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Pair of Natural Sciences Undergraduates Selected for Goldwater Scholarships

Pair of Natural Sciences Undergraduates Selected for Goldwater Scholarships

Two University of Texas at Austin seniors, Zoe de Beurs and Cole Maguire, have received Goldwater Scholarships, one of the most prestigious awards for STEM undergraduates.

The Goldwater Scholarship was awarded to 396 college students nationwide for the 2020-2021 academic year. The recipients were chosen from among a pool of more than 5,000 college undergraduates.

A physics and astronomy double major, de Beurs studies the intersection of astrophysics and machine learning. The research that earned her a Goldwater Scholarship focuses on using artificial intelligence to classify the black holes and neutron stars present in X-ray binary star systems, and was conducted at the Harvard-Smithsonian Center for Astrophysics.

"Improving our understanding of X-ray binary population statistics can provide insight into the early formation and evolutionary stages of galaxies," she said.

Machine learning and artificial intelligence holds a lot of promise to solve many of the big questions in astrophysics, de Beurs said, and she is in the process of submitting two publications, including one she worked on with UT's Andrew Vanderburg to increase the chances of finding Earth-sized exoplanets.

De Beurs is president of the UT Natural Sciences Council and serves on several committees within the College of Natural Sciences. She helped start the college's Curie Diaries event series to empower women STEM students by connecting them with professors and providing female role models. She eventually hopes to become a principal investigator with her own research group combining cutting-edge machine-learning techniques with high-energy astrophysics.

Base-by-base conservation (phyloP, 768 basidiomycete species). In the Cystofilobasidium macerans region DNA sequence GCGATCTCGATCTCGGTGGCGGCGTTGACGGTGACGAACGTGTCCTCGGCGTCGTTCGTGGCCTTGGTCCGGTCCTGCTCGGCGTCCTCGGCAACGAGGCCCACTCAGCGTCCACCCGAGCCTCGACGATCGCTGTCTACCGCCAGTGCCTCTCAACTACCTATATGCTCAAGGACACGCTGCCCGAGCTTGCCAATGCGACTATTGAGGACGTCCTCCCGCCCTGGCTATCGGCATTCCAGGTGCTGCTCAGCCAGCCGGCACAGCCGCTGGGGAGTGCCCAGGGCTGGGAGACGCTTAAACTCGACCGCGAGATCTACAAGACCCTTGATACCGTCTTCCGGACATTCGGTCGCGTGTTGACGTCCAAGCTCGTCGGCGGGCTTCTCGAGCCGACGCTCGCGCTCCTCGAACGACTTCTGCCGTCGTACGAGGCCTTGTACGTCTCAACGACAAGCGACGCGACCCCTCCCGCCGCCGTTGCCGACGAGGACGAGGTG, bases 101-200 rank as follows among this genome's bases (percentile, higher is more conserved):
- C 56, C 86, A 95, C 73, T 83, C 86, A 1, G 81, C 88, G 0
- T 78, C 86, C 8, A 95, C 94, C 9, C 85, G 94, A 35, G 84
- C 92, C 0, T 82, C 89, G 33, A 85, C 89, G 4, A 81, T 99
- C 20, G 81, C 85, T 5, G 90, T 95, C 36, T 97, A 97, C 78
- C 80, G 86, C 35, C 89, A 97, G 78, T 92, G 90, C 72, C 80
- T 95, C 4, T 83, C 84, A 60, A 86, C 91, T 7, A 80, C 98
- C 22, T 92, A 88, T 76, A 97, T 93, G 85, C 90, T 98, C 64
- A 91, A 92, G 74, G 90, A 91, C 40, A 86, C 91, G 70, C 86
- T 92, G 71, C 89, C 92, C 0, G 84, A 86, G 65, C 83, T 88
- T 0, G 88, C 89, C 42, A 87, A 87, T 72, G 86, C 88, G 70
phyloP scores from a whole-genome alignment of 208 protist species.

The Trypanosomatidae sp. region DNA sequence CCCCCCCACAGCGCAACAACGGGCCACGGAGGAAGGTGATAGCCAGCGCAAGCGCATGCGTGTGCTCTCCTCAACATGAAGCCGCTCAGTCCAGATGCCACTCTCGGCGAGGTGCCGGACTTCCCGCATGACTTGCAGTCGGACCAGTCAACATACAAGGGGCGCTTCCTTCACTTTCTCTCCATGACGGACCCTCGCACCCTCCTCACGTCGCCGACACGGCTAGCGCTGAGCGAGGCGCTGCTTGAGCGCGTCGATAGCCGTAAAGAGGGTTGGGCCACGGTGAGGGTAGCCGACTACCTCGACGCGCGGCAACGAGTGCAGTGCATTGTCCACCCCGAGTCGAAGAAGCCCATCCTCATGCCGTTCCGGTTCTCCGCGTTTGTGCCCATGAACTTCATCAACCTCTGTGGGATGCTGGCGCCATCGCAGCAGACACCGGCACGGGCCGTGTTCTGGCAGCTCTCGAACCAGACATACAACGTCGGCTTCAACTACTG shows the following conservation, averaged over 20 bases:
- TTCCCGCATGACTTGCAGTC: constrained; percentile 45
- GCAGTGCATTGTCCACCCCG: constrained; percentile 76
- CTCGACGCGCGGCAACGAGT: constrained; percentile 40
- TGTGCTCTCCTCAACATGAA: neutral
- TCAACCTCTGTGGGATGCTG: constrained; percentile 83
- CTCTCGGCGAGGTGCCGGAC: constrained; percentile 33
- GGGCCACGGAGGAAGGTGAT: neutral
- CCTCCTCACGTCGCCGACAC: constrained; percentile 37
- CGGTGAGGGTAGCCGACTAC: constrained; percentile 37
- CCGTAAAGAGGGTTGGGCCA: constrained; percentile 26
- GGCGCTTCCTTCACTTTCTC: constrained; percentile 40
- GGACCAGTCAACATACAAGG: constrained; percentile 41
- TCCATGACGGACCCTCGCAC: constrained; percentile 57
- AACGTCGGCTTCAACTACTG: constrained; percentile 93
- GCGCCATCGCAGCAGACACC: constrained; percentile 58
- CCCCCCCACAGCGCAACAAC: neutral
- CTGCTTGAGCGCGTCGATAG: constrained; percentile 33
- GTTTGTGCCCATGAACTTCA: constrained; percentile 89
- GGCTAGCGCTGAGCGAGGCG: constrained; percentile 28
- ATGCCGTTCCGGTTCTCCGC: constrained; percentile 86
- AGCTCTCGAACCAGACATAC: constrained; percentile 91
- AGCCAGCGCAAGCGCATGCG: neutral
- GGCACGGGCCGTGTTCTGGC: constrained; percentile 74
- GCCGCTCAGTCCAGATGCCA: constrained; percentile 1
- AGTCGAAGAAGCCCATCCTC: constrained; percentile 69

"I study astrophysics because I want to uncover the mysteries of some of the most curious but critical celestial objects in the universe," de Beurs said. 

Maguire, a biochemistry major, has focused his research on the interplay between the human nervous system and the immune system, with a focus on neurological autoimmune conditions like multiple sclerosis.

"I'm interested in understanding the effects of environmental factors such as diet, sleep, alcohol and the gut microbiome on influencing disease progression," Maguire said.

He was a co-first author on a study published in December 2019 in the Proceedings of the National Academy of Sciences. The paper found that moderate alcohol consumption decreased symptoms in male mice with a murine model of Multiple Sclerosis.

After participating in the Freshman Research Initiative during his freshman year, Maguire went on to become a peer mentor for the Urban Ecosystems FRI stream. He also joined the Health Leadership Apprenticeship program at the Dell Medical School and connected with the lab of Esther Melamed, assistant professor of neurology.

Moving forward, he hopes to earn a joint M.D./Ph.D. in neuroscience to continue his work in neuro-immunology.

The Goldwater Foundation is a federally endowed agency founded in 1986. The Goldwater Scholarship was designed to foster and encourage outstanding students to pursue research careers in the fields of the natural sciences, engineering, and mathematics. 

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Wednesday, 28 October 2020

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